Naturalized Epistemology (Encyclopedia of Science and Religion)
Traditionally, epistemology was conceived as first philosophy, that is, as an autonomous and purely normative (a priori) discipline that lays down universal criteria of knowledge, truth, and justification. According to this influential tradition, knowledge is justified true belief, and a belief is justified if it is properly basic, that is, self-evident or evident to the senses, or if it is derived from such a belief, whether deductively, inductively, or abductively.
The rise of naturalized epistemology began in the 1950s and 1960s when logical positivists, such as Rudolf Carnap (1891970) and Hans Reichenbach (1891-1953), and critical rationalists, such as Karl Popper (1902994), still advocated the view that the theory of scientific knowledge should be purely normative, strictly confined to contexts of justification and to the logical aspects of scientific discovery. Referring to the work of Michael Polanyi (1891976), Norwood Russell Hanson (1924967), and Thomas Kuhn (1922996) in dislodging epistemology from its status as first philosophy, W. V. O. Quine (1908000) introduced the term epistemology naturalized. He suggested that the epistemological enterprise had better be conceived in terms of interplay between normative and empirical concerns. As the latter are relevant to the former this means that, on the one hand, epistemology now ought to make full use of the findings of biology, (cognitive) psychology, sociology, and linguistics when dealing with issues of perception, memory, reasoning, belief formation, knowledge acquisition, and the like. On the other hand, epistemology may go on dealing with the normative aspects of these issues whether in the guise of logical reconstruction or conceptual analysis, or both. Precisely how the balance between structure and genesis should be struck is a matter of ongoing dispute. All naturalizing epistemologists are empiricists, but some take epistemology as a branch of descriptive science (D. T. Campbell) while others uphold its normativity as part of a multidisciplinary endeavor (Alvin I. Goldman).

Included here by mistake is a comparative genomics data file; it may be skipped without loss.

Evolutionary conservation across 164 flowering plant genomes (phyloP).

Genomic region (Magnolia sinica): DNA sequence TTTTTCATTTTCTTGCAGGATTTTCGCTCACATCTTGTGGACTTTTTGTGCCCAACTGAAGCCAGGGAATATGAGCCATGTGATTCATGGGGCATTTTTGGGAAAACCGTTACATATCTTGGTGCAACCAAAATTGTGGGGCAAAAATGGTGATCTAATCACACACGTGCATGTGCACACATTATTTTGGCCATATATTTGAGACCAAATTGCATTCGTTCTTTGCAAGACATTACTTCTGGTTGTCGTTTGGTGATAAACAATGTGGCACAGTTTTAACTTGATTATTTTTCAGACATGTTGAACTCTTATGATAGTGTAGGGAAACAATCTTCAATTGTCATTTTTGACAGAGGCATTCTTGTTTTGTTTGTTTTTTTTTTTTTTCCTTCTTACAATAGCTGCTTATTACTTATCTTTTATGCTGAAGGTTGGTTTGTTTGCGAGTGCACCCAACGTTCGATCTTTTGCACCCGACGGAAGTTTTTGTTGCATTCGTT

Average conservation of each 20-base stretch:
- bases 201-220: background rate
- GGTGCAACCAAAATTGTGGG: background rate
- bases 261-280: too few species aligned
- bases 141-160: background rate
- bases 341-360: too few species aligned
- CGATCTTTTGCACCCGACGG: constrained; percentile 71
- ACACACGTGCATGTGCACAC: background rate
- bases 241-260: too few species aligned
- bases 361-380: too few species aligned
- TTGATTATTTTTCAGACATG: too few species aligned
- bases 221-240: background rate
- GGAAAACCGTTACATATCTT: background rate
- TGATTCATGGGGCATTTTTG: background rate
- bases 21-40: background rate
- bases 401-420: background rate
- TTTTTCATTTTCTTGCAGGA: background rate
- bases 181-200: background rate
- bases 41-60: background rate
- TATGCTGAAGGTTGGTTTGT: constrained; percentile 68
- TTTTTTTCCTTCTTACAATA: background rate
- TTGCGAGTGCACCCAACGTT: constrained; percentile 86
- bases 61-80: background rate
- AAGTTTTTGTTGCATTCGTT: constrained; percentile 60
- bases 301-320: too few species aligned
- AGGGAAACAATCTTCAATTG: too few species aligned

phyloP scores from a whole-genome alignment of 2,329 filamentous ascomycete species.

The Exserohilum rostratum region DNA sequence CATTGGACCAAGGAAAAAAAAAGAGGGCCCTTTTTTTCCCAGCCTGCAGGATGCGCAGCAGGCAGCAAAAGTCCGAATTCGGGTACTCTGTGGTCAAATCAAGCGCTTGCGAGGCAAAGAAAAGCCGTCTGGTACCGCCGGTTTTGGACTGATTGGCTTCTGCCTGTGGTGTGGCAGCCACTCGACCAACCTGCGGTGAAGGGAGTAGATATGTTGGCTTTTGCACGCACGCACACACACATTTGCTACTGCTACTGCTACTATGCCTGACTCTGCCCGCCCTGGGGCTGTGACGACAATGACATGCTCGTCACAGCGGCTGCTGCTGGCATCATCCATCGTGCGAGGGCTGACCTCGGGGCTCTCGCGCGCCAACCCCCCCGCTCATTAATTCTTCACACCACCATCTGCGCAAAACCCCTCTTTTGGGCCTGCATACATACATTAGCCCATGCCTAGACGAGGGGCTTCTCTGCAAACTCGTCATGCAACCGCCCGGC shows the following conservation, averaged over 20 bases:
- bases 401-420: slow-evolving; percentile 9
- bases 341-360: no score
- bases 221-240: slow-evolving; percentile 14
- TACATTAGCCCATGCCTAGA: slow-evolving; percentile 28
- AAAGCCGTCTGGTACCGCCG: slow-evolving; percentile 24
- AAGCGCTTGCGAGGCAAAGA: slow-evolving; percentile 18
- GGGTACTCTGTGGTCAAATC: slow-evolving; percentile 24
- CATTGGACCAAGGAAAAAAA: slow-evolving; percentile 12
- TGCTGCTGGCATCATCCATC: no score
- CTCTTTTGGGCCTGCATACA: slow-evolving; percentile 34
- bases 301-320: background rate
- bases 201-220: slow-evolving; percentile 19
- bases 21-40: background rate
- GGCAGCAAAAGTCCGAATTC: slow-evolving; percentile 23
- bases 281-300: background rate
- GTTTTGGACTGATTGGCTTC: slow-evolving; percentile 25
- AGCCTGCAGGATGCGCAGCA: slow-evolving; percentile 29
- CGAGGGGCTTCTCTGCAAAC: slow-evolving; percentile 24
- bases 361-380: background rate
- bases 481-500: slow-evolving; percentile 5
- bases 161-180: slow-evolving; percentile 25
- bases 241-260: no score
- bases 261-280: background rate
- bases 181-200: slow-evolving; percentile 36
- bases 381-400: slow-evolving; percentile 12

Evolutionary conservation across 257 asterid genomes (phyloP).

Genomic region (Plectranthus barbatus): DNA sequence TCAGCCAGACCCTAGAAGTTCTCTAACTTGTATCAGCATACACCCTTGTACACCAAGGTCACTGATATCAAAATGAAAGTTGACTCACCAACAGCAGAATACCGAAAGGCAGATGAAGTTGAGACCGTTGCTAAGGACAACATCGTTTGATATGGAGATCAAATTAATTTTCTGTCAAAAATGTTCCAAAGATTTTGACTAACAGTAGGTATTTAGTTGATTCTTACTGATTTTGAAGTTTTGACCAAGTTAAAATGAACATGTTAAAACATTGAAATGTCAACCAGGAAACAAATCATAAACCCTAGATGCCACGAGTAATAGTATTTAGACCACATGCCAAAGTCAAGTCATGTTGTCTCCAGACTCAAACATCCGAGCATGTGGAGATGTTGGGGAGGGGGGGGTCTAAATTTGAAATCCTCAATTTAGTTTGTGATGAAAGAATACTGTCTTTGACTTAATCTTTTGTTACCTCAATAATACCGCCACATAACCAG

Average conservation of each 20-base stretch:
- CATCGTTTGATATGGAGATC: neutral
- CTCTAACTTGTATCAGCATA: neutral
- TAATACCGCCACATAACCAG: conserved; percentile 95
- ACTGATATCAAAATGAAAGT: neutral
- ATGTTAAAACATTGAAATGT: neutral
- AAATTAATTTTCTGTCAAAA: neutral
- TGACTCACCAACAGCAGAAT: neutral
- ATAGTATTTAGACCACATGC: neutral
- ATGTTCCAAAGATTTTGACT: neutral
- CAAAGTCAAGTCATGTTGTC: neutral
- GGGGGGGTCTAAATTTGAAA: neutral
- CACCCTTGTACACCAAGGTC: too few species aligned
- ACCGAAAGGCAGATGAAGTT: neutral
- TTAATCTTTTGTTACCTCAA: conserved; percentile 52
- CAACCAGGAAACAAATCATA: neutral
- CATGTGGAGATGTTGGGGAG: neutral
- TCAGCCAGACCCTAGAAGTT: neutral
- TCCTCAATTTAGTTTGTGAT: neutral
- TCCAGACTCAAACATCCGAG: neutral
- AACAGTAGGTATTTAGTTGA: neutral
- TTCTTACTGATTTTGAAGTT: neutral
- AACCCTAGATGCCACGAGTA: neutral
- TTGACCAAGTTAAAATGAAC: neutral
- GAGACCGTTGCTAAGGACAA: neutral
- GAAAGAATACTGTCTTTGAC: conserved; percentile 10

An early example of naturalized epistemology is the genetic epistemology of the French psychologist Jean Piaget (1896980), who in cooperation with logicians such as Evert Willem Beth (1908964) and Leo Apostel (1925995) did much to undermine the gap between structure and genesis of knowledge. Other examples are Polanyi's theory of tacit knowledge and Popper's evolutionary epistemology, though the latter's rationalist ideal of objective knowledge without a knowing subject appears to counter its naturalism. Further examples of sophisticated naturalist epistemologies are Goldman's epistemics, the Austrian biologist Franz M. Wuketits's evolutionary epistemology, and Alvin Plantinga's reformed epistemology.
In regard to science and religion, naturalizing religious epistemology would mean fully employing the resources of the natural sciences, including evolutionary biology, paleoanthropology, and sociobiology, in accounting for the experiential and cognitive aspects of religious life. This can be done in more or less radical waysor example, as part of a radical naturalistic program in philosophy that has no place for transcendence, whether supernatural or not. Or, in an equally radical way it might be done as part of a theistic program with a naturalistic epistemology as a subsidiary. In a more modest way it might be done as part of an empirical theology that takes inner worldly experiences of transcendence seriously, whether in the life of modern human beings or in the traces left by the earliest human ancestors.
See also EPISTEMOLOGY; EVOLUTIONARY EPISTEMOLOGY
Campbell, D. T. "Evolutionary Epistemology." In The Philosophy of Karl Popper, ed. Paul Arthur Schilpp. La Salle, Ill.: Open Court, 1974.
Goldman, Alvin I. Epistemology and Cognition. Cambridge, Mass.: Harvard University Press, 1986
Kornblith, Hillary, ed. Naturalizing Epistemology, 2nd edition. Cambridge Mass.: MIT Press, 1994.
Piaget, Jean. The Principles of Genetic Epistemology, trans. Wolfe Mays. London: Routledge and Kegan Paul, 1972.
Popper, Karl. Objective Knowledge. An Evolutionary Approach. Oxford: Clarendon, 1972
Quine, W. V. O. "Epistemology Naturalized." In Ontological Relativity and Other Essays. New York and London: Columbia University Press, 1969.
Wuketits, Franz M. Evolutionary Epistemology and Its Implications for Humankind. Albany: State University of New York Press, 1990.
ANDY F. SANDERS